“Fair Rosamund” by Arthur Hughes

Click here to read and view a previous year’s post celebrating May Day.

 

For those of you who don’t know, Christina Rossetti is the subject of my work-in-progress novel The Dove Upon Her Branch.

 

©Artwork and writing, unless otherwise indicated, are the property of Diane M Denton. Please request permission to reproduce or post elsewhere with a link back to bardessdmdenton. Thank you.

For Easter: Music by Stradella and Purcell, Words by Christina Rossetti and Anne Brontë

Copyright 2012 by DM Denton

This is a revamped post from Easter past with music and words reflecting my three published novels: Without the Veil Between, Anne Brontë: A Fine and Subtle SpiritA House Near Luccoli and its sequel To A Strange Somewhere Fled.

This year I’ve added a poem by Christina Rossetti, subject of my work-in-progress novel portrait of her, The Dove Upon Her Branch.

An Easter Carol
by
Christina Rossetti

Spring bursts to-day,
For Christ is risen and all the earth’s at play.

Flash forth, thou Sun,
The rain is over and gone, its work is done.

Winter is past,
Sweet Spring is come at last, is come at last.

Bud, Fig and Vine,
Bud, Olive, fat with fruit and oil and wine.

Break forth this morn
In roses, thou but yesterday a Thorn.

Uplift thy head,
O pure white Lily through the Winter dead.

Beside your dams
Leap and rejoice, you merry-making Lambs.

All Herds and Flocks
Rejoice, all Beasts of thickets and of rocks.

Sing, Creatures, sing,
Angels and Men and Birds and everything.

All notes of Doves
Fill all our world: this is the time of loves.

 

Lucis Chamber Choir performing the world premiere of Russell Hepplewhite’s setting of Christina Rossetti’s Easter Carol in St Mary’s Church, Bathwick.

 

Here is Anne Brontë’s poem/hymn Believe Not Those Who Say/The Narrow Way, which was put to the tune Festal Song by William Henry Walter.

Believe not those who say
The upward path is smooth,
Lest thou should stumble in the way,
And faint before the truth.
To labor and to love,
To pardon and endure,
To lift thy heart to God above,
And keep thy conscience pure.
Be this thy constant aim,
Thy hope, thy chief delight,
What matter who should whisper blame
Or who should scorn or slight.

Read the full poem here
(it includes one of Anne’s most quoted lines:
But he, that dares not grasp the thorn
Should never crave the rose.

 

 

Unfortunately I couldn’t find a recording of Anne’s words put to the music. I did find an organ instrumental of Festal Song and it’s easy to “hear” how her words fit in.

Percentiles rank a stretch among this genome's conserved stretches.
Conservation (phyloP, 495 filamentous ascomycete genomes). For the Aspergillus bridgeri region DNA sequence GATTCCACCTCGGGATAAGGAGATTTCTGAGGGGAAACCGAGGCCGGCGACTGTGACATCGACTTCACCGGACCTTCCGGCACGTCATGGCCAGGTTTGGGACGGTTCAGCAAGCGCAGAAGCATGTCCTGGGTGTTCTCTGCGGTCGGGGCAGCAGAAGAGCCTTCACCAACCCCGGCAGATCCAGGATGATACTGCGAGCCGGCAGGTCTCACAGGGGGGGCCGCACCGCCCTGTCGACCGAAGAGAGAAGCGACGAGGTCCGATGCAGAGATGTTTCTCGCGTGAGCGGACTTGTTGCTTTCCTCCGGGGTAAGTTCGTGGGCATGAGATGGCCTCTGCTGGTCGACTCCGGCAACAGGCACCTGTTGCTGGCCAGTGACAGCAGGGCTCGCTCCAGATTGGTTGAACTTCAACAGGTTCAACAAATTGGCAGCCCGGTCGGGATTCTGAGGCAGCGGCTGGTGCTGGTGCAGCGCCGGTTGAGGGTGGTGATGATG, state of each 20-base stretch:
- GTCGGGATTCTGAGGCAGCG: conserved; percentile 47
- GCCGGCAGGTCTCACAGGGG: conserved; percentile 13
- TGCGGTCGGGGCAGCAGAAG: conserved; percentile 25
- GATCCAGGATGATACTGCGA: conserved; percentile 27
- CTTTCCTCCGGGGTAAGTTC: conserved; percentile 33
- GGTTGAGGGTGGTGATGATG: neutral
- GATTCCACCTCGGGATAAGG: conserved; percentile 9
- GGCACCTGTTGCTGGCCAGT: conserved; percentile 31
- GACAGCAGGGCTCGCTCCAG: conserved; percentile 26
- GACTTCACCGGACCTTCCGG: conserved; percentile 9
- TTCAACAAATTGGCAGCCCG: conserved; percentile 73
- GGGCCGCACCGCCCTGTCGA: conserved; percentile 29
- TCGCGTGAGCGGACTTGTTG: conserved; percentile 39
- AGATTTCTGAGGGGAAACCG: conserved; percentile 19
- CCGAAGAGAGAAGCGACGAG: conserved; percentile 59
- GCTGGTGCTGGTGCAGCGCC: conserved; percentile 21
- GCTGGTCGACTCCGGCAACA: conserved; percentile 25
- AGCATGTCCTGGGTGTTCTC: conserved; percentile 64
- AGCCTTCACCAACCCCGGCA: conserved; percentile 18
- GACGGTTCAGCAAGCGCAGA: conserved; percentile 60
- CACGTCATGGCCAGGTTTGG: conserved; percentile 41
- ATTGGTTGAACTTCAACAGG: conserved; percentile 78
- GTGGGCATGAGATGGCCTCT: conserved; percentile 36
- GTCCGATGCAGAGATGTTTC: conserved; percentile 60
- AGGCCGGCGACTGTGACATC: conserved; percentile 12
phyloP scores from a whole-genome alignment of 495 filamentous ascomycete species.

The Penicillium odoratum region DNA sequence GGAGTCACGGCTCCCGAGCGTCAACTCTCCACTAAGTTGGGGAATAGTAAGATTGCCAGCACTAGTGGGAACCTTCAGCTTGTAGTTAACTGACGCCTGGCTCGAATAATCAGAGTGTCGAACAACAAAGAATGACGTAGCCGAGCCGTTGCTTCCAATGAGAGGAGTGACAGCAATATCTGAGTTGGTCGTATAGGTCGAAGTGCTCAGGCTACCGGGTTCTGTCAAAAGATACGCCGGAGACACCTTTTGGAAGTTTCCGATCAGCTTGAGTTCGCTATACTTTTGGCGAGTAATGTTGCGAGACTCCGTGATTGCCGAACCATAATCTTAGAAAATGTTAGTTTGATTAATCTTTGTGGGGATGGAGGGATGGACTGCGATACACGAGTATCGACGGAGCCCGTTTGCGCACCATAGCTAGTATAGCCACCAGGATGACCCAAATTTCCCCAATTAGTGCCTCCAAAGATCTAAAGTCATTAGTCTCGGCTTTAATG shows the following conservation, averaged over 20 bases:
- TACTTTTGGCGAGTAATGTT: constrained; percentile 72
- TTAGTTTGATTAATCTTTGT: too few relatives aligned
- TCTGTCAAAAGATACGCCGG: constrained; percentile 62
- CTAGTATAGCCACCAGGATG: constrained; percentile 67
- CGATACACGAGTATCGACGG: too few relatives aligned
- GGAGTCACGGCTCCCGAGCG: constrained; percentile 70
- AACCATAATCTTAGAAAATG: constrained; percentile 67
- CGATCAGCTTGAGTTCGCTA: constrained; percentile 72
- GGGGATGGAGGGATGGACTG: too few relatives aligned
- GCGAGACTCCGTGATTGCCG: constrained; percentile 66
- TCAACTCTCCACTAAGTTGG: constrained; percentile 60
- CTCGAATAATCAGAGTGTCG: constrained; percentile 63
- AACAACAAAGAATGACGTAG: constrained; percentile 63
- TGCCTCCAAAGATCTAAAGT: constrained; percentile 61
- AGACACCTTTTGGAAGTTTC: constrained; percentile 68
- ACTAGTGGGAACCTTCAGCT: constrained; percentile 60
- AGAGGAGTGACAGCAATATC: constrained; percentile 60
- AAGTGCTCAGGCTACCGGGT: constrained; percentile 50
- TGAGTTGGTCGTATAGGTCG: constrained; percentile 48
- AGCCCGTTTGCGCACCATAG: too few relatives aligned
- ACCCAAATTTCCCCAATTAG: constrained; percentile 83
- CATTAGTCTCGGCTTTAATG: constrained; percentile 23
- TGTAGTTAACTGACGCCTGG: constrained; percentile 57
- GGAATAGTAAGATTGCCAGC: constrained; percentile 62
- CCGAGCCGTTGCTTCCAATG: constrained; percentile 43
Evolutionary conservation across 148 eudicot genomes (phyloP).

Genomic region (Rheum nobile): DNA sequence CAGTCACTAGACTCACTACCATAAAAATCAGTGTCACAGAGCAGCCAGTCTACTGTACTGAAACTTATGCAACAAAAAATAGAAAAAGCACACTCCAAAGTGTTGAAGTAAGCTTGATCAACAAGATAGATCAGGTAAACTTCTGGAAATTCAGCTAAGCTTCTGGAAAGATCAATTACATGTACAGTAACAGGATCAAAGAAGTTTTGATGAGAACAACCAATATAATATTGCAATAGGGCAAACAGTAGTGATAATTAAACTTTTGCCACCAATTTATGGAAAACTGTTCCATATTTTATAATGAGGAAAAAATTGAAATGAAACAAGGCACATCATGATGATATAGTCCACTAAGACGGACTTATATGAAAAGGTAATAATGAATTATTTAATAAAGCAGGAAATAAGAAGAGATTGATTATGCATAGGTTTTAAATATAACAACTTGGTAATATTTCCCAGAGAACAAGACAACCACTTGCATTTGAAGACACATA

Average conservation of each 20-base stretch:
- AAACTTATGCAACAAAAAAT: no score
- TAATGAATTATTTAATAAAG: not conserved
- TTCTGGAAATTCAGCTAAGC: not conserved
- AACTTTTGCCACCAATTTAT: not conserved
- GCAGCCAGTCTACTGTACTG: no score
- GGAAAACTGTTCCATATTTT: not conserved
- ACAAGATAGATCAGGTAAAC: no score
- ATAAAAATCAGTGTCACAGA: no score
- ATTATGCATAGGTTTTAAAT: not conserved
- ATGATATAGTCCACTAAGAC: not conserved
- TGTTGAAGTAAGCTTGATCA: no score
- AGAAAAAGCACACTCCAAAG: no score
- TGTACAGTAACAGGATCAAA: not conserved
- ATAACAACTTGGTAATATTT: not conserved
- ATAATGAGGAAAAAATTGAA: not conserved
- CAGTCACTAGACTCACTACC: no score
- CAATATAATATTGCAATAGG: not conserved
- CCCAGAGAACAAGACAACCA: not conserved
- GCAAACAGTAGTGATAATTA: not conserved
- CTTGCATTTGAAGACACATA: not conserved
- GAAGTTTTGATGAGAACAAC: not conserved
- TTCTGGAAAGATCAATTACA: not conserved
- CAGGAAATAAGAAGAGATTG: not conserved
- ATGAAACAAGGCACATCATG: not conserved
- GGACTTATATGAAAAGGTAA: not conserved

Anne wanted to make the music she loved compactly portable, even without access to a pianoforte, available for performances in her head, preferably so, for then her fingers were agile and her voice wasn’t weak.
~ Without the Veil Between, Anne Brontë: A Fine and Subtle Spirit

 

 

“My music began. A mixture of harmonious voices, poetry & fine instrumentalists.”
Alessandro Stradella ~ A House Near Luccoli

Alessandro Stradella’s sacred cantata for solo alto and instruments Crocifissione e morte di nostro signore Gesu Cristo – the Crucifixion and death of our savior Jesus Christ.
Performed by Baroque and Renaissance Choral

 

Purcell performed the music with his eyes & a delicate finger in the air.
~ To A Strange Somewhere Fled 

Choir of Clare College Cambridge singing Purcell’s Hear My Prayer

 

Blessings for Easter and Passover

 

Copyright 2018 by DM Denton

 

 

Artwork and writing, unless otherwise indicated, are the property of Diane M Denton. Please request permission to reproduce or post elsewhere with a link back to bardessdmdenton. Thank you.

Mother, Accept I Pray, My Offering

Those of you who have followed this blog for a while, have seen my mom’s beautiful artwork and, through me, shared in her whimsical but indomitable spirit.

Copyright 2012 by JM DiGiacomo

She has been seriously ill with pneumonia over the last month and now is home with me, bedridden and under palliative care. She is eating better, seems stronger, and is in good spirits. Are there challenges? Yes, of course. But I only have to look over and see her there (have moved her hospital bed into the living room) and I know it is worth overcoming the difficulties the best I can to spend such valuable time with her.

Today, March 10, 2019, is her 90th birthday! All the more special because there were many moments over the last weeks that I questioned whether she would be with me and the kitties to celebrate this milestone.

My mom at nineteen

In terms of this post, to mark her birthday, I’m sharing an excerpt from my work-in-progress novel portrait of the Victorian poetess, Christina Rossetti. Christina was extremely close to her mother, whom she lived with virtually all her life until her mother died at the age of 85.

Christina Rossetti and her Mother Frances Rossetti, 7th October 1863, by Charles Dodgson (AKA Lewis Carroll)

This post is also the unveiling of the working title of my novel about Christina:

The Dove Upon Her Branch